Playwright: Trevor Anthony Pitzel
At: Clay Frog Productions at Stage Left
Phone: (312) 545-3170; $10-15
Runs through: Aug. 7
Steff, Ryan, Nathan and Kevin are best friends, passing many a lazy summer night gazing at the stars and delving the mysteries of the universe. But then Nathan's bicycle is struck by a car as he hurries home. On that same evening, Ryan sustains a lethal concussion at the hands of his ill-tempered father. Soon thereafter, a Heavenly Messenger informs the comrades, both living and dead, that they have been granted 24 hours' farewell leave (allowing for the differences in time zones) before parting company for all eternity.
In another kind of play, Ryan would call on his companions to protect his mother from her abusive spouse, or Nathan muster an investigation of his fatal accident. But since these buddies are only 17, they do what teenage boys do, given a free—if brief—ride: they skinny-dip at the beach, they go to a baseball game, they flirt with girls at a dance palace and banter with the waitress at a strip club. Mostly, however, they affirm their fraternal allegiance, each repeatedly assuring the other of his worthiness, their oaths of fealty accompanied with appropriately manly hugs.
The casual potty-mouth language characteristic of adolescent American males (in fiction, anyway) notwithstanding, Your Time Will Come has the symposic structure of a chamber-play for Christian Youth audiences. Anthony, the angel-surrogate, several times reminds the lads how lucky they are to be favored by 'someone of considerable influence'. Ryan forgives his father in what would be submissive denial if their dysfunctional relationship were to continue. Neither our hormonally-robust heroes nor we ever see the strippers. And the boys, while engaging in jocular speculations on the nature of their mutual affection, are relentlessly heterosexual.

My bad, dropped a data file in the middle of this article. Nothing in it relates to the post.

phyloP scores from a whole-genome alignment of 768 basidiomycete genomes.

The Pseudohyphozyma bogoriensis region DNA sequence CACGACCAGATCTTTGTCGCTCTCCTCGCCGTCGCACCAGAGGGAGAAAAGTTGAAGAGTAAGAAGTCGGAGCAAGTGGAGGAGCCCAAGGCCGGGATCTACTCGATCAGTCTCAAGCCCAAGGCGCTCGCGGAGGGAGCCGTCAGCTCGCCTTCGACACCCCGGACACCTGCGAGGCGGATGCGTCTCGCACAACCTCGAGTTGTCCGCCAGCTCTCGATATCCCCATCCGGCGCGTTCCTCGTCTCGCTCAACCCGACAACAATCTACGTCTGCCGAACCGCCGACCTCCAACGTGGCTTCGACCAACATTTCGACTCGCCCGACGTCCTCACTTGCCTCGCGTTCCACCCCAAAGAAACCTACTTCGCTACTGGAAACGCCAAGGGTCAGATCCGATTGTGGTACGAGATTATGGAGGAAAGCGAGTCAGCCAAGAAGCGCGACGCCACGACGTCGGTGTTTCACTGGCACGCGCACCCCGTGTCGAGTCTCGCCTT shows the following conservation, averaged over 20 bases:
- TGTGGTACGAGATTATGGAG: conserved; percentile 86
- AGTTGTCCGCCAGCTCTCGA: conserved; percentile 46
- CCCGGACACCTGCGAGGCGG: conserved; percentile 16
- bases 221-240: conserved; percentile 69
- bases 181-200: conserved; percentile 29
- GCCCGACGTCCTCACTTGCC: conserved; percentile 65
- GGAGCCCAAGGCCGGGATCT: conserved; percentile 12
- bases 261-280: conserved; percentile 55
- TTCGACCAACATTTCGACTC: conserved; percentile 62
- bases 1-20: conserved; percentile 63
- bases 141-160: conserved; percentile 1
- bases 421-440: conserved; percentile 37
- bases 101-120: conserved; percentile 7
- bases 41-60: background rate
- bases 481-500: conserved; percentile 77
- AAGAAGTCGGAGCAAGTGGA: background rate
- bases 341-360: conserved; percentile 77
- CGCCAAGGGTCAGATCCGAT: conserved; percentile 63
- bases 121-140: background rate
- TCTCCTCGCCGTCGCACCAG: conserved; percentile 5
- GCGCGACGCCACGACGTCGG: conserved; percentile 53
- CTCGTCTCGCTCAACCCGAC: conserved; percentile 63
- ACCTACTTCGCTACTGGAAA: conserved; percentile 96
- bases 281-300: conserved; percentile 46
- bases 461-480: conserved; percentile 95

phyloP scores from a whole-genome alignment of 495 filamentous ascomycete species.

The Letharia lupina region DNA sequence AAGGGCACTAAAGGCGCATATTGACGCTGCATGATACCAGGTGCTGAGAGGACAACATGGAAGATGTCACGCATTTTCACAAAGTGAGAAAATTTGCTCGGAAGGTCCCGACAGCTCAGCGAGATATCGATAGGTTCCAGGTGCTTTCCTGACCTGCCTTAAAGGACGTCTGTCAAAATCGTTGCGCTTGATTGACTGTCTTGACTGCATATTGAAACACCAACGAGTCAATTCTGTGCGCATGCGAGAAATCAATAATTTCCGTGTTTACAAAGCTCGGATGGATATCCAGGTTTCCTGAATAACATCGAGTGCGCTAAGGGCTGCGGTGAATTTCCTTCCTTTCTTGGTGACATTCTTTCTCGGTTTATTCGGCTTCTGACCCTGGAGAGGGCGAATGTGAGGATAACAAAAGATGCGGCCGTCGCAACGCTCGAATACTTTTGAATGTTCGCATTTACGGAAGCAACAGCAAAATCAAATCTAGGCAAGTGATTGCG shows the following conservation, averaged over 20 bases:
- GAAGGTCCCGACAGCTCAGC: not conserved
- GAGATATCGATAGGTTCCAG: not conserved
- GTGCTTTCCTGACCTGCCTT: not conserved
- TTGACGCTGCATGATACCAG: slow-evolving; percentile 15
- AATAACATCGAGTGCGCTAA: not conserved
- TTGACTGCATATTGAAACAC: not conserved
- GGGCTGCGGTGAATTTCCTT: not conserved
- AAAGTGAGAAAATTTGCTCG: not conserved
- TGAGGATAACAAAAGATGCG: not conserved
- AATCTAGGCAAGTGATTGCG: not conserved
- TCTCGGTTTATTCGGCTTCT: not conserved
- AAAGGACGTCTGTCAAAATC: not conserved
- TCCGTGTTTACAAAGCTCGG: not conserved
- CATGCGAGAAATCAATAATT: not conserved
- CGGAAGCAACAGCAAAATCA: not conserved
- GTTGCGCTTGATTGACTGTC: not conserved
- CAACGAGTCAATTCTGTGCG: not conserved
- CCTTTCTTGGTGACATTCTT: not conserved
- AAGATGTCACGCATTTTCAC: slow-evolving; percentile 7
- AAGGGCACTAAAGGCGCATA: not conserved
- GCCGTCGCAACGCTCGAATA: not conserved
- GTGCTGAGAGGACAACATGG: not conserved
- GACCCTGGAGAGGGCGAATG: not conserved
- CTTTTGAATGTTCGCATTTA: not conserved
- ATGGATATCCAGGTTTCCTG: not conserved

Trevor Anthony Pitzel's meandering scenario has all the earmarks of a bereaved survivor's struggle to come to terms with the inevitable fate of all mortals. (Specifically, the author reveals in a program note, the death of a friend whose name is shared by one of his play's personae.) But the sum of his explorations make only for an exhortation to 'Live each day as if it were the last'—counsel perhaps not original, but good advice nonetheless.